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Ok I have tried to make the Hauffman Code by my own and I have a problem when I'm trying to print the corresponding code to each letter with a recursive method.

(By this point I already created a BinaryTree and root is not NULL) Each node has a value and if it's a leaf it also has a letter, so I begin going down the tree node by node but it seems that in the recursive method the node just forgot who he was or I don't know, I have tried a lot of things. :S

The recursive method is createCode(Node* actual, string actualCode);

Here's the code:

#include <iostream>
#include <fstream>
#include <stdio.h>
#include <string>
#include <queue>
using namespace std;

#define MAX_VALUE 256
int frequencies[MAX_VALUE] = {0};

struct Node {
    int value;
    char letter;
    struct Node *Left, *Right;
}*root=NULL, *temp, *left_temp, *right_temp;

struct CompareNode : public std::binary_function<Node*, Node*, bool> {
    bool operator()(const Node* lhs, const Node* rhs) const {
        if (lhs->value == rhs->value)
            return lhs->letter > rhs->letter;
        else
            return lhs->value > rhs->value;
    }
};

void createCode(Node* actual,string actualCode) {
    if (actual->Left == NULL && actual->Right == NULL) {
        cout << "For: " << actual->letter << " is " << actualCode << endl;
    }
    else {
        if (actual->Left) {
            createCode(actual->Left, actualCode + "0");
        }
        if (actual->Right) {
            createCode(actual->Right, actualCode + "1");
        }
    }
}

void createTree() {
    priority_queue<Node*, vector<Node*>, CompareNode> que;

    for (int x = 0; x < MAX_VALUE; x++) {
        if (frequencies[x] > 0) {
            temp = new Node;
            temp->value = frequencies[x];
            temp->letter = char(x);
            que.push(temp);
        }
    }

    while (que.size() > 1) {
        temp = new Node();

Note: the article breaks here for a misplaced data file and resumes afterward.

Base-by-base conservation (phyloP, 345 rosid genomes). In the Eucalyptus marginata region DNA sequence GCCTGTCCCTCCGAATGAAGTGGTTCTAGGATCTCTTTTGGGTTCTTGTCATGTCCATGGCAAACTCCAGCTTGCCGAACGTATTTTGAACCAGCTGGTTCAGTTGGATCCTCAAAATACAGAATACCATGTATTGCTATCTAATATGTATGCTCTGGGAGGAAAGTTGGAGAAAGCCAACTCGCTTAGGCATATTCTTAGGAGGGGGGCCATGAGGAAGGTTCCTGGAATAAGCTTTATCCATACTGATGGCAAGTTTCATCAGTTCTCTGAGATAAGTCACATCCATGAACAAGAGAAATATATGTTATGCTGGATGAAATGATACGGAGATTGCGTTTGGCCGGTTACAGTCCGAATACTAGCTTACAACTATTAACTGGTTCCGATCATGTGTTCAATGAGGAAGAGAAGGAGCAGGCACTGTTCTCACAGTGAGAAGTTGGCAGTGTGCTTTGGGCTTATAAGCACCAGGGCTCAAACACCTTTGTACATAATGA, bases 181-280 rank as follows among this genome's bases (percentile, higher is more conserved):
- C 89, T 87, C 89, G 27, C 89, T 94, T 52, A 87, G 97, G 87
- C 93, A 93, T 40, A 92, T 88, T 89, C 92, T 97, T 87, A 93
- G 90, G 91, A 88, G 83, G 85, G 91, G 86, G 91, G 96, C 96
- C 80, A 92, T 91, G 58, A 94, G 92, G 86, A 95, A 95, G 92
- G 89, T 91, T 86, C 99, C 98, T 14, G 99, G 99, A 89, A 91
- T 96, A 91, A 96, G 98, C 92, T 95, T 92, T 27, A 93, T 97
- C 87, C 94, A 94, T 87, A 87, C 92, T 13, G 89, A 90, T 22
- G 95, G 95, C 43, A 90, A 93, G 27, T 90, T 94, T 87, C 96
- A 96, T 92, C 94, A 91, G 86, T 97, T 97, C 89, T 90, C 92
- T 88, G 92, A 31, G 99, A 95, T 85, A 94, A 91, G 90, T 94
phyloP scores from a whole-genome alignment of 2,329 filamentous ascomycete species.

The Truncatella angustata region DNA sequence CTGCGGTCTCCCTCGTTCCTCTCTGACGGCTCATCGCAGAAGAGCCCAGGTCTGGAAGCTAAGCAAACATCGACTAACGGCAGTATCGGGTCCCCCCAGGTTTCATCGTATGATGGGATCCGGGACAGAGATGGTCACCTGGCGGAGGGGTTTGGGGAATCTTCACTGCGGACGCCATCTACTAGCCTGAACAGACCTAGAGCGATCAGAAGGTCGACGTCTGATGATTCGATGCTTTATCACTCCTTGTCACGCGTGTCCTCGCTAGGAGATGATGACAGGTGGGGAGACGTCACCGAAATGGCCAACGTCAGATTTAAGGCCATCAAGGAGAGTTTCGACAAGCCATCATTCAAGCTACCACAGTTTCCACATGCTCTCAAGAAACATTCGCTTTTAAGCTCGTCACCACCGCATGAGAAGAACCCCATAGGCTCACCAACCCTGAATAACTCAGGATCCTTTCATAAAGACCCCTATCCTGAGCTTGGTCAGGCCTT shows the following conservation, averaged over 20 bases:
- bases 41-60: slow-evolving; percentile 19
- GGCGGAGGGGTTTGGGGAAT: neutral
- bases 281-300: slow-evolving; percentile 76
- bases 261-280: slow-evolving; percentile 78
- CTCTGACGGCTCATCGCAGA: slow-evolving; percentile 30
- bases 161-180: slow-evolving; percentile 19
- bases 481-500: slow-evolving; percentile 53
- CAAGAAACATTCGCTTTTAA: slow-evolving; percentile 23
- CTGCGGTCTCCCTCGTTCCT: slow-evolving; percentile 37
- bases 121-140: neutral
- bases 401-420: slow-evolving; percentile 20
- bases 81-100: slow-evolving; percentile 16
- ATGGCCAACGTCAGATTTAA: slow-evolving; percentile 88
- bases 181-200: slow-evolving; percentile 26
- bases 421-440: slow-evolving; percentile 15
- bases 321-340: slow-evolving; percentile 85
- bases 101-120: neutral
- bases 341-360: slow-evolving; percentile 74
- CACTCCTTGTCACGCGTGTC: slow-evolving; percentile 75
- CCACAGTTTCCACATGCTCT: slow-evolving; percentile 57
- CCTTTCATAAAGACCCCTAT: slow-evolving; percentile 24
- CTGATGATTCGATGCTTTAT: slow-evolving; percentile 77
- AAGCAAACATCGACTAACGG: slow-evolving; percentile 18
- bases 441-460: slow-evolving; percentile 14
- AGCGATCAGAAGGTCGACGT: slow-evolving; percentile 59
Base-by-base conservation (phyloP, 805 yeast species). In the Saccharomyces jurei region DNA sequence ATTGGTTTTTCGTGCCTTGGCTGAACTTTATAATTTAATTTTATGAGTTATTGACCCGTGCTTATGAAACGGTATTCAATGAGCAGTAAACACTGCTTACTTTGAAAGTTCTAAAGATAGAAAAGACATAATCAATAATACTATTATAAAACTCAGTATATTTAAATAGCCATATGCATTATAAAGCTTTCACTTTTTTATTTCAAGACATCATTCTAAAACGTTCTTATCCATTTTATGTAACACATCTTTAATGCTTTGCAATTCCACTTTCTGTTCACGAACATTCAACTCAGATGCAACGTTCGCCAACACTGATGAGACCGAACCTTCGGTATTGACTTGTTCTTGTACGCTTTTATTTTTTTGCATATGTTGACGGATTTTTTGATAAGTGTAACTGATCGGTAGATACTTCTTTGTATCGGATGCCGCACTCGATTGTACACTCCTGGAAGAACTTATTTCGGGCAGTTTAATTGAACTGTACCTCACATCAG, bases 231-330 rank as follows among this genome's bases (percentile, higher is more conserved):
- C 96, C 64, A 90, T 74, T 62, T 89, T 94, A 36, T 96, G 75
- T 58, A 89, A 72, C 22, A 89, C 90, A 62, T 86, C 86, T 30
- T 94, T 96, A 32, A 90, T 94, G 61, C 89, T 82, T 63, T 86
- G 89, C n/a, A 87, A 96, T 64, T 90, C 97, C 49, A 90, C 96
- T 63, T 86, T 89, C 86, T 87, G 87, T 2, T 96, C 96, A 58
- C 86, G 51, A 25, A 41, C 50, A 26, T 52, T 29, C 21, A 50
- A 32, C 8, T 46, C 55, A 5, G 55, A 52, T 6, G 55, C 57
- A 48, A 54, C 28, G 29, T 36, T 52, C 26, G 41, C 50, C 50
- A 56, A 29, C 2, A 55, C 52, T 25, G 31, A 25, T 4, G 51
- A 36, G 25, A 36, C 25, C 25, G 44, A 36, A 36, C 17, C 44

temp->Left = que.top();
        que.pop();
        temp->Right = que.top();
        que.pop();
        temp->value = temp->Left->value + temp->Right->value;
        temp->letter = NULL;
        que.push(temp);
    }

    root = que.top();
    que.pop();
}

void fillArray(int argc, char *argv[]) {
    string line;
    const char* ptr;

    ifstream myFile(argv[argc - 1]);
    if (myFile.is_open()) {
        while (myFile.good()) {
            getline(myFile,line);

            if (line.length() != 0) {
                ptr = &line.at(0);

                while (*ptr != '\0')
                    ++frequencies[*ptr++];
            }
        }
    }
    else
        cout << "The file could not be open.";
}

int main(int argc, char *argv[]) {
    fillArray(argc, argv);

    createTree();

    createCode(root, "");
    return 0;
}

This is the example tree (I tried to post the image but because I'm new I could't):

Binary Tree Image

And here's the output:

For: a is 0
For:   is 10
Segmentation fault: 11

Please help :(

share|improve this question
    
Most likely, actual->Left or actual->Right point to a Node that is corrupt or non-existent. You can use tools like valgrind to track the problem. (Perhaps you allocate a Node and didn't set Left and Right to NULL?) –  David Schwartz Nov 15 '12 at 1:45
2  
If a node has only one child (which should not happen in a Huffmann tree), createChild will crash trying to access the other child as well. –  Jan Dvorak Nov 15 '12 at 1:45
2  
@JanDvorak: Good catch. The giveaway would be that in that case, the crash would occur in createCode and actual would be NULL. –  David Schwartz Nov 15 '12 at 1:46
    
@DavidSchwartz too bad we don't have the stack trace. –  Jan Dvorak Nov 15 '12 at 1:47
    
What am I missing here guys? Looks like root is set to 0 and then used before ever being initialized (and that assignment would result in an error anyway) –  Ed S. Nov 15 '12 at 1:48

1 Answer 1

up vote 1 down vote accepted

You need to initialise the Left and Right pointers to NULL when creating the Nodes you push into the queue:

if (frequencies[x] > 0) {
    temp = new Node;
    temp->Left = NULL;
    temp->Right = NULL;
    temp->value = frequencies[x];
    temp->letter = char(x);
    que.push(temp);
}

Without explicit initialisation, these pointers have indeterminate values, and often not NULL, thus in createCode you are dereferencing invalid pointers.

share|improve this answer
    
definitely I would never imagine that answer, thanks a lot –  Jordan Cortes Guzman Nov 15 '12 at 3:15

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